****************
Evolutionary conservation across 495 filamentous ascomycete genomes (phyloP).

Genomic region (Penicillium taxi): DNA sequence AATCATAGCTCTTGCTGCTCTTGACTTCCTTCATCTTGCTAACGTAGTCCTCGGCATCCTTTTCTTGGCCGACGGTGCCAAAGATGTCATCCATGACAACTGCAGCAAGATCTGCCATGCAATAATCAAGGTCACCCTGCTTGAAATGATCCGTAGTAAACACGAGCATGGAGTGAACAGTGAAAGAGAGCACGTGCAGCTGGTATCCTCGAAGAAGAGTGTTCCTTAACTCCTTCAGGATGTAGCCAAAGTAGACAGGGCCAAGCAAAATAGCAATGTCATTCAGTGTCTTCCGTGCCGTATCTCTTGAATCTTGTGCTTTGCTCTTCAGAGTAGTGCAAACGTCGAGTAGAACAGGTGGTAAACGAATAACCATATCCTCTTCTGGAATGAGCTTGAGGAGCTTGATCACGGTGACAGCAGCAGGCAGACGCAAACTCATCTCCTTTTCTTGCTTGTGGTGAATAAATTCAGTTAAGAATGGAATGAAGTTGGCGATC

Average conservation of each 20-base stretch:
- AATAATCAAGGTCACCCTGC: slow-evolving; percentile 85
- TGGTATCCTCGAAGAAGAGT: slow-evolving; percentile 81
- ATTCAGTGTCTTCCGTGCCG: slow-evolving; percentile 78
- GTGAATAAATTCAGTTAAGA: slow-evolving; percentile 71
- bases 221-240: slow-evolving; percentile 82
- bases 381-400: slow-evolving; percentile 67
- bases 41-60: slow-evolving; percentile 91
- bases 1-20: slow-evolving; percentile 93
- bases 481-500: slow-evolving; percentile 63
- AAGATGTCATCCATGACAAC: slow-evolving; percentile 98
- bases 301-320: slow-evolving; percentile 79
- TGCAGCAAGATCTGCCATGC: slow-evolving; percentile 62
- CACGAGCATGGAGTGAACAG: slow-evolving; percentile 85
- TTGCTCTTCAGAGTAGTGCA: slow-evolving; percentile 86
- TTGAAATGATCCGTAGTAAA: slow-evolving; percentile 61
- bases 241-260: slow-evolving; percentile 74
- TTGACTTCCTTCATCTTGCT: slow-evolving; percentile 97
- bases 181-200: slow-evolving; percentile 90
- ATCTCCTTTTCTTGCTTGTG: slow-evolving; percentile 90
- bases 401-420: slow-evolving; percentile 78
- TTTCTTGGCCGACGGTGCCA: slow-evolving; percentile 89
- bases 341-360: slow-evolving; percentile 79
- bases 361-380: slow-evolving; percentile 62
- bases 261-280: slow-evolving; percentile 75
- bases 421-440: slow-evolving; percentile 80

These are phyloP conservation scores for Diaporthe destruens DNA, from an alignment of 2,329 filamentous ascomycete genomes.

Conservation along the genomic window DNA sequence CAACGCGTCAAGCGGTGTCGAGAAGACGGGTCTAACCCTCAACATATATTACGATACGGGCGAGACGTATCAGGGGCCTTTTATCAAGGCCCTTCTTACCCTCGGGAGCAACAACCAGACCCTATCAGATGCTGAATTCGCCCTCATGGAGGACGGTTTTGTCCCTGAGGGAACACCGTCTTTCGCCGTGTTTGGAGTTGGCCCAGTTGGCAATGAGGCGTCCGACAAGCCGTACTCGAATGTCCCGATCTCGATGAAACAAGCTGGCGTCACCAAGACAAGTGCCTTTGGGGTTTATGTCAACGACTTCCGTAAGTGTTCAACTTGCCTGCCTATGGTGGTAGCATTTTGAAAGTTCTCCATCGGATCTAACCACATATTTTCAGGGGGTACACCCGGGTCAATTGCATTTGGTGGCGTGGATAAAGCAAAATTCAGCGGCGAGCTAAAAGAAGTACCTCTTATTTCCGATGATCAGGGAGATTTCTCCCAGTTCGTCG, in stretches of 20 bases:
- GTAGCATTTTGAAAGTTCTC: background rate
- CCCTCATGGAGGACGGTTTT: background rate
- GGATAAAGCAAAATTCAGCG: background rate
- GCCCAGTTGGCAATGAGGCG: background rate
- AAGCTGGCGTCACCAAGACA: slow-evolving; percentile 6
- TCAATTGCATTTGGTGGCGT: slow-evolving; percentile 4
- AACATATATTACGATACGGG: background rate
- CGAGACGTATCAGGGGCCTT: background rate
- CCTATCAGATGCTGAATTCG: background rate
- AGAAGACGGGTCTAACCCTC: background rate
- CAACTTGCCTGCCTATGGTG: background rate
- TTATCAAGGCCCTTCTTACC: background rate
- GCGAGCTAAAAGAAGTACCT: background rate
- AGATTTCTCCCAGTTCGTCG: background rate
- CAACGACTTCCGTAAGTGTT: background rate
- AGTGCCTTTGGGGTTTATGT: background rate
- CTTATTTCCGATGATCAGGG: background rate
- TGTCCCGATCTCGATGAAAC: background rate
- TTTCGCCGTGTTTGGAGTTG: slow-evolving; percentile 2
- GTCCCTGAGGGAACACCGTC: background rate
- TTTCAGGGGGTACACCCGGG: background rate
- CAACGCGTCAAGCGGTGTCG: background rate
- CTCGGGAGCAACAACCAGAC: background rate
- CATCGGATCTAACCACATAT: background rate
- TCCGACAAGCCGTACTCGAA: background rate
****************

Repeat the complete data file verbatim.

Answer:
Evolutionary conservation across 495 filamentous ascomycete genomes (phyloP).

Genomic region (Penicillium taxi): DNA sequence AATCATAGCTCTTGCTGCTCTTGACTTCCTTCATCTTGCTAACGTAGTCCTCGGCATCCTTTTCTTGGCCGACGGTGCCAAAGATGTCATCCATGACAACTGCAGCAAGATCTGCCATGCAATAATCAAGGTCACCCTGCTTGAAATGATCCGTAGTAAACACGAGCATGGAGTGAACAGTGAAAGAGAGCACGTGCAGCTGGTATCCTCGAAGAAGAGTGTTCCTTAACTCCTTCAGGATGTAGCCAAAGTAGACAGGGCCAAGCAAAATAGCAATGTCATTCAGTGTCTTCCGTGCCGTATCTCTTGAATCTTGTGCTTTGCTCTTCAGAGTAGTGCAAACGTCGAGTAGAACAGGTGGTAAACGAATAACCATATCCTCTTCTGGAATGAGCTTGAGGAGCTTGATCACGGTGACAGCAGCAGGCAGACGCAAACTCATCTCCTTTTCTTGCTTGTGGTGAATAAATTCAGTTAAGAATGGAATGAAGTTGGCGATC

Average conservation of each 20-base stretch:
- AATAATCAAGGTCACCCTGC: slow-evolving; percentile 85
- TGGTATCCTCGAAGAAGAGT: slow-evolving; percentile 81
- ATTCAGTGTCTTCCGTGCCG: slow-evolving; percentile 78
- GTGAATAAATTCAGTTAAGA: slow-evolving; percentile 71
- bases 221-240: slow-evolving; percentile 82
- bases 381-400: slow-evolving; percentile 67
- bases 41-60: slow-evolving; percentile 91
- bases 1-20: slow-evolving; percentile 93
- bases 481-500: slow-evolving; percentile 63
- AAGATGTCATCCATGACAAC: slow-evolving; percentile 98
- bases 301-320: slow-evolving; percentile 79
- TGCAGCAAGATCTGCCATGC: slow-evolving; percentile 62
- CACGAGCATGGAGTGAACAG: slow-evolving; percentile 85
- TTGCTCTTCAGAGTAGTGCA: slow-evolving; percentile 86
- TTGAAATGATCCGTAGTAAA: slow-evolving; percentile 61
- bases 241-260: slow-evolving; percentile 74
- TTGACTTCCTTCATCTTGCT: slow-evolving; percentile 97
- bases 181-200: slow-evolving; percentile 90
- ATCTCCTTTTCTTGCTTGTG: slow-evolving; percentile 90
- bases 401-420: slow-evolving; percentile 78
- TTTCTTGGCCGACGGTGCCA: slow-evolving; percentile 89
- bases 341-360: slow-evolving; percentile 79
- bases 361-380: slow-evolving; percentile 62
- bases 261-280: slow-evolving; percentile 75
- bases 421-440: slow-evolving; percentile 80

These are phyloP conservation scores for Diaporthe destruens DNA, from an alignment of 2,329 filamentous ascomycete genomes.

Conservation along the genomic window DNA sequence CAACGCGTCAAGCGGTGTCGAGAAGACGGGTCTAACCCTCAACATATATTACGATACGGGCGAGACGTATCAGGGGCCTTTTATCAAGGCCCTTCTTACCCTCGGGAGCAACAACCAGACCCTATCAGATGCTGAATTCGCCCTCATGGAGGACGGTTTTGTCCCTGAGGGAACACCGTCTTTCGCCGTGTTTGGAGTTGGCCCAGTTGGCAATGAGGCGTCCGACAAGCCGTACTCGAATGTCCCGATCTCGATGAAACAAGCTGGCGTCACCAAGACAAGTGCCTTTGGGGTTTATGTCAACGACTTCCGTAAGTGTTCAACTTGCCTGCCTATGGTGGTAGCATTTTGAAAGTTCTCCATCGGATCTAACCACATATTTTCAGGGGGTACACCCGGGTCAATTGCATTTGGTGGCGTGGATAAAGCAAAATTCAGCGGCGAGCTAAAAGAAGTACCTCTTATTTCCGATGATCAGGGAGATTTCTCCCAGTTCGTCG, in stretches of 20 bases:
- GTAGCATTTTGAAAGTTCTC: background rate
- CCCTCATGGAGGACGGTTTT: background rate
- GGATAAAGCAAAATTCAGCG: background rate
- GCCCAGTTGGCAATGAGGCG: background rate
- AAGCTGGCGTCACCAAGACA: slow-evolving; percentile 6
- TCAATTGCATTTGGTGGCGT: slow-evolving; percentile 4
- AACATATATTACGATACGGG: background rate
- CGAGACGTATCAGGGGCCTT: background rate
- CCTATCAGATGCTGAATTCG: background rate
- AGAAGACGGGTCTAACCCTC: background rate
- CAACTTGCCTGCCTATGGTG: background rate
- TTATCAAGGCCCTTCTTACC: background rate
- GCGAGCTAAAAGAAGTACCT: background rate
- AGATTTCTCCCAGTTCGTCG: background rate
- CAACGACTTCCGTAAGTGTT: background rate
- AGTGCCTTTGGGGTTTATGT: background rate
- CTTATTTCCGATGATCAGGG: background rate
- TGTCCCGATCTCGATGAAAC: background rate
- TTTCGCCGTGTTTGGAGTTG: slow-evolving; percentile 2
- GTCCCTGAGGGAACACCGTC: background rate
- TTTCAGGGGGTACACCCGGG: background rate
- CAACGCGTCAAGCGGTGTCG: background rate
- CTCGGGAGCAACAACCAGAC: background rate
- CATCGGATCTAACCACATAT: background rate
- TCCGACAAGCCGTACTCGAA: background rate